For the Assignment I chose the first option score reading. The first score I was provided with is the following:
Even though there aren’t any visible notes about the used instrument, looking at the layout at the score, one can see two combined staves. This could either indicate the use of two related instruments playing together (strings for example), but looking at the placement of the notes, where several voices can be found within just one stave, the piece is definitely written for a key instrument. Seeing that there aren’t any dynamical changes marked, the piece is probably written for an ancestor of the pianoforte, a harpsichord for example.
The piece is in f-minor, which can be seen from the four flats at the beginning as well as a frequent use of the note f and the ending note in the last bar. It furthermore has a 2/4-time signature, which would give it a forward – moving march – like rhythm. From the “a 3” on top of the score as well as the score itself, it can be concluded, that this piece is for three voices. These are harmonically linked but rhythmically independent, thus, the piece is polyphonic.
Comparing the entries of the three voices, which can be found in the anacrusis, bar 4 and bar 11, one can notice, that they all start with the same sequence, being either a fourth or a fifth apart. Starting a piece with this method is normally an approach to start a fugue, a strict compositional form, often used by Johann Sebastian Bach. Thus, I would suggest, that this piece is a fugue written by him during the Baroque period.
Interestingly, normally the first subject of a fugue is kept short and only ends when the second voice has its first entry. Nonetheless, one can see, that the subject for this piece is unusually long, it consists of characteristic three quaver note repetitions followed by a meandering sequence of semiquaver notes. The whole subject lasts for 4 bars before moving into the counter subject. (marked in red below)
In addition to a frequent use of the subject during the exposition, one can also notice, that the composer didn’t just stay to one counter – subject, but used a few different ideas each time the subject was played during the exposition. The first counter subject continues with the flow of semi – quavers, but as soon as the second voice starts with them, a new part, constructed of quavers, parted by wide intervals can be seen. (marked in green below). There is nonetheless, one bar overlapping with the semiquaver movement.
Some completely new themes appear for all three voices in bar 17 (marked in orange). Nonetheless, the distinctive character of the three quavers from the beginning as well as some parts of the semiquaver scales can be recognised here as well. Within this sequence, a quaver and semiquaver rhythm alternates between the left and the right hand.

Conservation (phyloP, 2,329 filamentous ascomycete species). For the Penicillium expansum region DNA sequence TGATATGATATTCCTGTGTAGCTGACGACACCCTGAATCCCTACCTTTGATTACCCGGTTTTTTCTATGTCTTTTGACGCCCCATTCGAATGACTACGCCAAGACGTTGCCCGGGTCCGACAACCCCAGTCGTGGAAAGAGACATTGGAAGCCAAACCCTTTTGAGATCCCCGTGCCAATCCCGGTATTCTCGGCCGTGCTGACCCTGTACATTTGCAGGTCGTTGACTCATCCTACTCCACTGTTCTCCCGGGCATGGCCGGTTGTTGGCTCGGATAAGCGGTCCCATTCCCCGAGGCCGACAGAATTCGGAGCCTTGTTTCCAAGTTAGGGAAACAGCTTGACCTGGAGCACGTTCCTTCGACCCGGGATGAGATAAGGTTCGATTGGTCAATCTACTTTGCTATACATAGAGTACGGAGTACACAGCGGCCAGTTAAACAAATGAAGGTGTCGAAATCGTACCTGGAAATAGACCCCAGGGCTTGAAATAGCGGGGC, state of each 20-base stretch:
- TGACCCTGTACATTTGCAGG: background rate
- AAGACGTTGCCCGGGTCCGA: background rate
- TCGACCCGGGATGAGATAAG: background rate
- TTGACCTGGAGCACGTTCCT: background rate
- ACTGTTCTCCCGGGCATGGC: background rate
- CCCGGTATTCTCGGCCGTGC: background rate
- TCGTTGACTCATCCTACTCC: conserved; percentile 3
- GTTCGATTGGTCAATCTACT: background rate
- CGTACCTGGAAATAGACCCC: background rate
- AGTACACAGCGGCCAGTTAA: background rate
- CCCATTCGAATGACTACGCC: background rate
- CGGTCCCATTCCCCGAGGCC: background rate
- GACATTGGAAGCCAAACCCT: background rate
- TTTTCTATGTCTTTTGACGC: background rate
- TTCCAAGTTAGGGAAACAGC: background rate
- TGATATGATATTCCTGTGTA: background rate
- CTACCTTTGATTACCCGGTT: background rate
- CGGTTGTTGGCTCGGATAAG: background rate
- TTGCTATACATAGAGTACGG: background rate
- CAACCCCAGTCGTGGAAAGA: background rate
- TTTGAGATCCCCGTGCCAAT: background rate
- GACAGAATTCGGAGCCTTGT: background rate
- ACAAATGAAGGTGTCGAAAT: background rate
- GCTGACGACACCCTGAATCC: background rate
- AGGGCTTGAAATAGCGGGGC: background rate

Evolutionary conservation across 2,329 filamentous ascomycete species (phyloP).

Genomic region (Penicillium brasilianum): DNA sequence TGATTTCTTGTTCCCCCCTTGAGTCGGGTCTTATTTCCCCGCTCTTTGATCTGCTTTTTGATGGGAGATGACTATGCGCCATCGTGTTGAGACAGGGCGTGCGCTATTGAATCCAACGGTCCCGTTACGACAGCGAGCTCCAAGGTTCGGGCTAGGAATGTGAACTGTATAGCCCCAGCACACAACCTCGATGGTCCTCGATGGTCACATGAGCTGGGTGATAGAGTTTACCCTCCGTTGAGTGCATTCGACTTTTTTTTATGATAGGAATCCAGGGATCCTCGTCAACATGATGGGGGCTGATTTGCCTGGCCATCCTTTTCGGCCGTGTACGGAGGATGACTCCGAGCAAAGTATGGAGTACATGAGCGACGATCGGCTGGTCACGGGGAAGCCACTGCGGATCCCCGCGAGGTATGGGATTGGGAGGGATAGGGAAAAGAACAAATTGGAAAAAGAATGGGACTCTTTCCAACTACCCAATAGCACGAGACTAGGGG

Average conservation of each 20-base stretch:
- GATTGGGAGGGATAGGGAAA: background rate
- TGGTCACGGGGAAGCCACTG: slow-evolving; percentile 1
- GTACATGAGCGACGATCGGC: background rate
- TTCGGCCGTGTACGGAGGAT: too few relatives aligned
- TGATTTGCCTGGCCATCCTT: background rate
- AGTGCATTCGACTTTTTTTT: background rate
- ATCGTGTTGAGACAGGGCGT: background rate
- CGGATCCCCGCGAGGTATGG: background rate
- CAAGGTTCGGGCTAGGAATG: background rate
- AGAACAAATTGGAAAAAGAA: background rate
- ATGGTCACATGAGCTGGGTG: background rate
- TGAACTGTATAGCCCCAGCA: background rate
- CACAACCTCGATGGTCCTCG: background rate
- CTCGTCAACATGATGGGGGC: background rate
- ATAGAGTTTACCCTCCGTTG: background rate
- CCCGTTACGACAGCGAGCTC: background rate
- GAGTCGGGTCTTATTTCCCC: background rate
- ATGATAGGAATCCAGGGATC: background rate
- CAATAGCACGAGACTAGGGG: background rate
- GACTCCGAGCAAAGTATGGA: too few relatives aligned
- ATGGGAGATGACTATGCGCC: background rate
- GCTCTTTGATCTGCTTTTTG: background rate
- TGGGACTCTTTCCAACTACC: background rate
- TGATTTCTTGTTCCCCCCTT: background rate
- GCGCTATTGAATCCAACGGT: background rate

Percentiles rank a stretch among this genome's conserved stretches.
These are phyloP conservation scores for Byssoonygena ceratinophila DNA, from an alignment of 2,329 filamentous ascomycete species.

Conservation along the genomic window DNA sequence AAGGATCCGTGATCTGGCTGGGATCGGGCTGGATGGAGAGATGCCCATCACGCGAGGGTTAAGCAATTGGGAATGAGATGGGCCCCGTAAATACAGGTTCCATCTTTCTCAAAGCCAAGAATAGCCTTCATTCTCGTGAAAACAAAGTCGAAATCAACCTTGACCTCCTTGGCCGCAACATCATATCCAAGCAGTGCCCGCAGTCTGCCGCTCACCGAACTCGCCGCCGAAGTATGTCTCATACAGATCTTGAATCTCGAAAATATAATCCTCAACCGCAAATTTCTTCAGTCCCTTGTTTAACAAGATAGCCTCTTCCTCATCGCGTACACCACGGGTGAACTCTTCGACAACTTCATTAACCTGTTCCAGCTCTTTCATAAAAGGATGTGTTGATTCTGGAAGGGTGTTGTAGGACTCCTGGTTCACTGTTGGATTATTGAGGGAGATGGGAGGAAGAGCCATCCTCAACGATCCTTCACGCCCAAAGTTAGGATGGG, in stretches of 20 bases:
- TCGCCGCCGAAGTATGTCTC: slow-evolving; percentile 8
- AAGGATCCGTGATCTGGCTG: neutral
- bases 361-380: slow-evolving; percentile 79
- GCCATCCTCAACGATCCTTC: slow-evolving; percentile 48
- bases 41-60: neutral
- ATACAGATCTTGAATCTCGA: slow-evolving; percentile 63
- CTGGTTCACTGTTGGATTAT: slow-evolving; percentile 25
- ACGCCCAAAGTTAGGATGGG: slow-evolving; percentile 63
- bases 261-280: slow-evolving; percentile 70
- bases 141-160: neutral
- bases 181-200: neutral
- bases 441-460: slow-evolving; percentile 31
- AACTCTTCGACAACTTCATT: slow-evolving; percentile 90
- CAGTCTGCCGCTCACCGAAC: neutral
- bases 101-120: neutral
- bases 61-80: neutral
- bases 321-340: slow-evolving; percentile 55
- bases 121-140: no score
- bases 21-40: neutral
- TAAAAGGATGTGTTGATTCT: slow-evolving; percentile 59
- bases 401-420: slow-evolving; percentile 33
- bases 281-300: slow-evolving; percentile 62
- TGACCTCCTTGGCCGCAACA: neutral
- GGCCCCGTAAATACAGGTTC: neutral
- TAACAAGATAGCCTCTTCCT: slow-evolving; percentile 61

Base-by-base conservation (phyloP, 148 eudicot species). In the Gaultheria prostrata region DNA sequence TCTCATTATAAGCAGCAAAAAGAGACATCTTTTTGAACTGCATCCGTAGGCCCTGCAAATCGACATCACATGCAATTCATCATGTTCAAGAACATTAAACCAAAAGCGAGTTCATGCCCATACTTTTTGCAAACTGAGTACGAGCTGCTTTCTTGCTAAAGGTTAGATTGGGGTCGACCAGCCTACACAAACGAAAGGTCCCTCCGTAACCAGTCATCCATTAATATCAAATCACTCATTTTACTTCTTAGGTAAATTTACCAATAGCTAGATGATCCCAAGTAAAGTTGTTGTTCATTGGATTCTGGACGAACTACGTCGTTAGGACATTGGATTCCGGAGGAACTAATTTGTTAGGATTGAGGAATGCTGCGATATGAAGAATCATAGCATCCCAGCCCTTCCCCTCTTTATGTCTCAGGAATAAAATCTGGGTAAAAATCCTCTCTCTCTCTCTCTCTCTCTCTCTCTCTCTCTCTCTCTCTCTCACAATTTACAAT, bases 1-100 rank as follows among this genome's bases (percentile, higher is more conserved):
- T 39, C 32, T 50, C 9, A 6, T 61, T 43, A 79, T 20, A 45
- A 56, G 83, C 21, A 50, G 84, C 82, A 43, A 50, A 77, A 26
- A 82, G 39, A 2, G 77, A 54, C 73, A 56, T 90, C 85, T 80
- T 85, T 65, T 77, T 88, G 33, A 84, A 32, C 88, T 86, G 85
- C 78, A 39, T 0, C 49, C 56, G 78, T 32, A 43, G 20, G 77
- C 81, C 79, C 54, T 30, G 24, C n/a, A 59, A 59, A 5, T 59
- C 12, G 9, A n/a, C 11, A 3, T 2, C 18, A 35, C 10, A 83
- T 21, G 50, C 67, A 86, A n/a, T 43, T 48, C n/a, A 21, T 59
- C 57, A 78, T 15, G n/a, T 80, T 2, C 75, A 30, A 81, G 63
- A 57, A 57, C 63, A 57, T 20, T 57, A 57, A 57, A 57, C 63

Shortly after, the first subject appears again twice in the first and second voice, followed again by the themes introduced in bar 17, this time in Eb – major. In the score below all the occurrences I found of the first subject are marked in red. Overall one can see, that the composer mainly played with the themes introduced at the beginning. He furthermore put a focus on this mentioned distinctive repetition of the three quaver notes.
The second piece, which is probably the first few pages of a longer piece, has been written for a small orchestra, involving the following 3 types of woodwinds (flute, 2 oboes, 2 bassoons), a horn as the only brass – instrument and a string section (violins I and II, viola, cello and bass), whereas the latter two share a stave, playing the same notes.
The key signature is in D- major, which can be seen from the two sharps at the beginning as well as the harmony of the first bar, creating a descending D – major arpeggio played unison by all voices. The time signature is 4/4 and the tempo is marked as allegro, meaning it has to be played rapidly, swiftly. This short but strong motif is answered by a piano part, played in quavers by the first strings. During this answer section, the horn and viola play a pedal point which lasts for four bars.
After a repetition of those two themes a forte part starts, continuing the quaver – movement of the counter – motif as well as staccato arpeggios as an accompaniment. Following are a few energised motifs, focussing more on playing strong, loud chords within several voices instead of playing a melody. This pattern is shortly interrupted by a turn played by the flute and both violins. Afterwards, all instruments continue with the chord – sequence
Between bar 29 and 32 the key shifts from D to its dominant A major, which can be seen from the accidental sharps placed before every G. In bar 36 a new theme is started by the first violin, initially only accompanied by the other strings with arpeggios and a pedal point.
Fitting to the two contrasting themes from the beginning, the dynamical changes are often very sudden, there aren’t any parts becoming gradually louder or quieter. Overall, the melodic theme seems to be altered between the different voices. It is often held by the first violins, sometimes underlined by another instrument. An example for this would be bar 40, when the flute repeats the violins melody and sometimes entirely played by another instrument, such as the flute in the second picture below). Nonetheless, there are sequences, when the whole orchestra just plays harmonies instead of letting one distinctive melody stand out.
Due to the use of these two contrasting themes, as well as the overall harmonic staying structure, I would definitely say, that this piece was written in the classical period. Due fact that the composer mainly stayed to the key and didn’t involve too strong tension, I would assume, that this piece has been written by Mozart or Haydn. Nonetheless, considering the size of the orchestra I would personally tend to say it is one of Haydn’s pieces. Thus, the piece may have been written for a monarch, as it was usual to have an employed composer at the beginning of the Classical period.